With a forecast of northeast winds 10 to 15 and occasional higher gusts, I debated with myself whether to carry the jib or the genoa. Valor carries sail well in moderate airs, so I decided on the genoa. I raised the main in Clubfoot Creek and then motored directly into the wind out to the river, where I set the genoa. On the way, I passed a Matthews Point denizen Siverthorne and another boat rafted at anchor, and closer to the creek mouth, Jim and Sherry aboard Beltane, at anchor with rods set for drum. Airs were on the low end of forecast, and I thought about hailing Marian Claire to let Dan know. He had plans to follow me out, with his daughter, grandson and a family friend, and I had watched earlier as he hanked on his standard jib. I looked around for my VHF and realized that I had charged it just before driving down to Matthews Point and left if on the kitchen table at home.
As I short-tacked out into the river, I saw the boat that had rafted with Silverthorne coming out the creek with sails set. I turned upriver toward the ferry crossing, and she followed, to my lee and considerably behind, but pointing a little closer and sailing a little faster. By the time we reached the temporary marker at the sunken barge, just south of the ferry crossing, she had caught me. I turned off downriver and she continued toward New Bern.
Across the river, toward Janeiro, I could see a large power boat that looked to be dead in the water. With my binoculars, I could make out markers in the water, and other, smaller boats nearby. Soon, a multitude of small white sails approached from the shore. I had lucked into a front row seat for a massive Optimist Pram race! There must have been 50 or more of the little trainers. Even at this lowest level of competitive sailing, talents had started to stratify. The leader was far ahead of second, who was far ahead of third, and so on for the first seven boats. Then three places clustered together. Behind them, a huge amorphous mass of Optimist Prams, like a school of menhaden, tacked, jibed, collided and sometimes overturned as it made its way around the course. A few stragglers strung out behind, being helped along by the numerous race officers.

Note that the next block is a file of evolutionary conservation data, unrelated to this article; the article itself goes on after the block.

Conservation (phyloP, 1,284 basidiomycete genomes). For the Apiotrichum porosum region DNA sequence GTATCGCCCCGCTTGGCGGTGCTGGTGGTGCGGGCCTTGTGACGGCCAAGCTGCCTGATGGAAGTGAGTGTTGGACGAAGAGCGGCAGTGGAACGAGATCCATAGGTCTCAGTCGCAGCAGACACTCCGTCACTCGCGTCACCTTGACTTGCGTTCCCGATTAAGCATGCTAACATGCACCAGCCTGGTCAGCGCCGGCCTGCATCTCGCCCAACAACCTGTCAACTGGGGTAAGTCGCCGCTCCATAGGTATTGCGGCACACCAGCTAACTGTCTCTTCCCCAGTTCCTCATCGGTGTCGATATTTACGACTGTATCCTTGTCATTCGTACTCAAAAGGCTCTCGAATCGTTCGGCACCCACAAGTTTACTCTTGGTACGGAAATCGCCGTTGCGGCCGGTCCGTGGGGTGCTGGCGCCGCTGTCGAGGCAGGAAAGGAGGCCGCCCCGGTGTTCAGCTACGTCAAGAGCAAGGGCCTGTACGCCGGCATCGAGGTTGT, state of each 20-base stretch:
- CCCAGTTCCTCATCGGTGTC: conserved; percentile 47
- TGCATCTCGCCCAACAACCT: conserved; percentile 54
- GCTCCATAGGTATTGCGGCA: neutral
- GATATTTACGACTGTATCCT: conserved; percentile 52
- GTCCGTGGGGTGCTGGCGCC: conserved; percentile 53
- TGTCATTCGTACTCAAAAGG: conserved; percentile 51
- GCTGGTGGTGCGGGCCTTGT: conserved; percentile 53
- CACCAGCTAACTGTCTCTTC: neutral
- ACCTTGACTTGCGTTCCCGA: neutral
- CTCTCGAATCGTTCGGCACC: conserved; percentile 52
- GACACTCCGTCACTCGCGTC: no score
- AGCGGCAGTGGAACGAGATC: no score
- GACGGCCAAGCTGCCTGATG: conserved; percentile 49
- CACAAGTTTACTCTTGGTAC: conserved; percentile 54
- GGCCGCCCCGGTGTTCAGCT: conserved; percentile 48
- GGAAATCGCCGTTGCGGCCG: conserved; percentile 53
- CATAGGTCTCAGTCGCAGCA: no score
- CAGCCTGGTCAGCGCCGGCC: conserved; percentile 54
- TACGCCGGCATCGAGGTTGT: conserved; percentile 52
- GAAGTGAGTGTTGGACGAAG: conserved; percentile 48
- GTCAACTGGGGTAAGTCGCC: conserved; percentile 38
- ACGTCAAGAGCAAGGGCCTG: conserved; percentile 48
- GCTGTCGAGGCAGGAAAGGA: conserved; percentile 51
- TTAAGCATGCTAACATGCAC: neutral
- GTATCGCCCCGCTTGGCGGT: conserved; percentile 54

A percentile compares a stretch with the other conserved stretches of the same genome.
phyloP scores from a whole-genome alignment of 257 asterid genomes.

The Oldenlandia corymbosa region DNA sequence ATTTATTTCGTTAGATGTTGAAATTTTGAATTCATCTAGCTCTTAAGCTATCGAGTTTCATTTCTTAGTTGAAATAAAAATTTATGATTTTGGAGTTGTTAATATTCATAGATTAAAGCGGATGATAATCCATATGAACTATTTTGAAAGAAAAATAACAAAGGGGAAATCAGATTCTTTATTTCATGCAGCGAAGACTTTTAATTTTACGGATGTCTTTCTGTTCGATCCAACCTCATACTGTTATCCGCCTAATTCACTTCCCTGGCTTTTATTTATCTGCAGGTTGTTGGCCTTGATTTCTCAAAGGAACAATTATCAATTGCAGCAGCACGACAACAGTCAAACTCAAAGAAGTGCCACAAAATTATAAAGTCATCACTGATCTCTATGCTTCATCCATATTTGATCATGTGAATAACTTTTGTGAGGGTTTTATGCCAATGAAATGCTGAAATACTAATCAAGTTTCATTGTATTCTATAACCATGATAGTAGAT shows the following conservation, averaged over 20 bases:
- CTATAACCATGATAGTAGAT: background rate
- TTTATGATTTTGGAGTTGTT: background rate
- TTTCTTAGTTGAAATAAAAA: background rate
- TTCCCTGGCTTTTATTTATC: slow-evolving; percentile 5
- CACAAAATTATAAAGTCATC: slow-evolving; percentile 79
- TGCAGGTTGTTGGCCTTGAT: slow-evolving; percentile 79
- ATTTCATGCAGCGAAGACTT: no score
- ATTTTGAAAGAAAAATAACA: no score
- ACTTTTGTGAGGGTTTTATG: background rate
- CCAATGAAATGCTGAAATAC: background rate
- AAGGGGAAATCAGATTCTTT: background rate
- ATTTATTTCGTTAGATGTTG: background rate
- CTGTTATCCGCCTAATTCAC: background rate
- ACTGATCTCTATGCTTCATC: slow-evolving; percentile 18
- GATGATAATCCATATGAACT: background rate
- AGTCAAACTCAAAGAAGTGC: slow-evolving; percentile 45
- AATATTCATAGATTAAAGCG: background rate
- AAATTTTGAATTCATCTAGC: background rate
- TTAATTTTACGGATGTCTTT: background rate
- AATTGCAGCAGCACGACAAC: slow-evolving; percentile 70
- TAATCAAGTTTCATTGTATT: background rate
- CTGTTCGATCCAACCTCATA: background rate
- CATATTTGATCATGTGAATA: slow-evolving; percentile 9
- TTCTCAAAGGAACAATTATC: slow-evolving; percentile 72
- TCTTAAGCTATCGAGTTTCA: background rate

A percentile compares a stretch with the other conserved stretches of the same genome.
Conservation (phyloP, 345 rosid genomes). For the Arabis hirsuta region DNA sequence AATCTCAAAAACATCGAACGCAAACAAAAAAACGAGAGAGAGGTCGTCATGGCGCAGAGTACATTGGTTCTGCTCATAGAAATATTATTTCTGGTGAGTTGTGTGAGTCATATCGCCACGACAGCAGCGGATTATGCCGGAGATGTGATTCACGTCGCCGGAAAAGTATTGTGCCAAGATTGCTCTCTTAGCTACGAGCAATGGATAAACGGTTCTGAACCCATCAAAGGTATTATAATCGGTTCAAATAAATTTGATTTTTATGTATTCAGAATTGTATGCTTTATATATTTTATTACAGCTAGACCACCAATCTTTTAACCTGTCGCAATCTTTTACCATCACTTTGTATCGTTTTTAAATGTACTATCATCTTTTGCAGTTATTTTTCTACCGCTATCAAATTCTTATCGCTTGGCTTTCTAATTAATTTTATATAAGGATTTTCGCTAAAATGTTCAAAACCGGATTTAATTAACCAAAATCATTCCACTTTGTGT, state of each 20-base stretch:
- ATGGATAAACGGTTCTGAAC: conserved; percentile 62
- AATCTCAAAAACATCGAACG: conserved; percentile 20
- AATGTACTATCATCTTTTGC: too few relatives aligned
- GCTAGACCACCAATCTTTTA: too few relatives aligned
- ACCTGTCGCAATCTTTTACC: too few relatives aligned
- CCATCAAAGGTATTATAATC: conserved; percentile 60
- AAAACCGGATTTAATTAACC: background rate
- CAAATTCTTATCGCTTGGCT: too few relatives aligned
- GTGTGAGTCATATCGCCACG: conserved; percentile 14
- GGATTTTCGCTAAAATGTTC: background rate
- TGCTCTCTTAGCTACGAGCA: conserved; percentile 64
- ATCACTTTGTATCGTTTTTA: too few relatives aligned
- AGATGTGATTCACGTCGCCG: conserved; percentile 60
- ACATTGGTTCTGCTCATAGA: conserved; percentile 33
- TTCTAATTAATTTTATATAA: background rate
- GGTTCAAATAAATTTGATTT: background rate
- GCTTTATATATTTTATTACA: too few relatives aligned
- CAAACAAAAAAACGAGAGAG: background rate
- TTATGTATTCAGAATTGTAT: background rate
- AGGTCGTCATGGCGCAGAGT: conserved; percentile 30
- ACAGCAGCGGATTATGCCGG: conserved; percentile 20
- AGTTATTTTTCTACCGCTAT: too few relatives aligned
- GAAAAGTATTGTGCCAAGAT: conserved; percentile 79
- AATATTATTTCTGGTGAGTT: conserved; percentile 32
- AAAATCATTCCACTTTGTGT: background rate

A couple of large sailboats and a powerboat blundered through the pack, seemingly oblivious to the masses of youngsters trying to have a race. Their chart plotters showed this to be the route, and who were they to argue?
After watching a couple of races, I turned off toward Clubfoot Creek and soon made out a boat coming out under sail. Quick perusal with the glasses showed it to be, just as I expected, Marian Claire. Now I wished even more that I hadn't forgotten my VHF, because, expecting gusty winds, Dan had tied in a reef. So Marian Claire was a bit undersailed for the conditions. But maybe it was all for the best, as her sedate pace made it possible for each of the crew, regardless of their experience or lack thereof, to take a turn at the tiller. Dan's daughter Rae has plenty of skill, having sailed Marian Claire many times. I'm sure she would have had the rail in the water if she had more wind to work with, but that might have been disconcerting for the other crew.
After a while, Marian Claire veered off to try some other points of sail, and shortly I turned back toward the mouth of Clubfoot Creek. We met up there, and sailed in together, where I turned in to the marina while Marian Claire continued up Mitchell Creek. From the clubhouse porch I saw them anchor in the creek. Sebastian was soon doing cannonballs off the foredeck, and I think they all got wet.
In a while Marian Claire came in to the dock, and we spent a pleasant hour chatting about the day's sail. Quite an interesting day.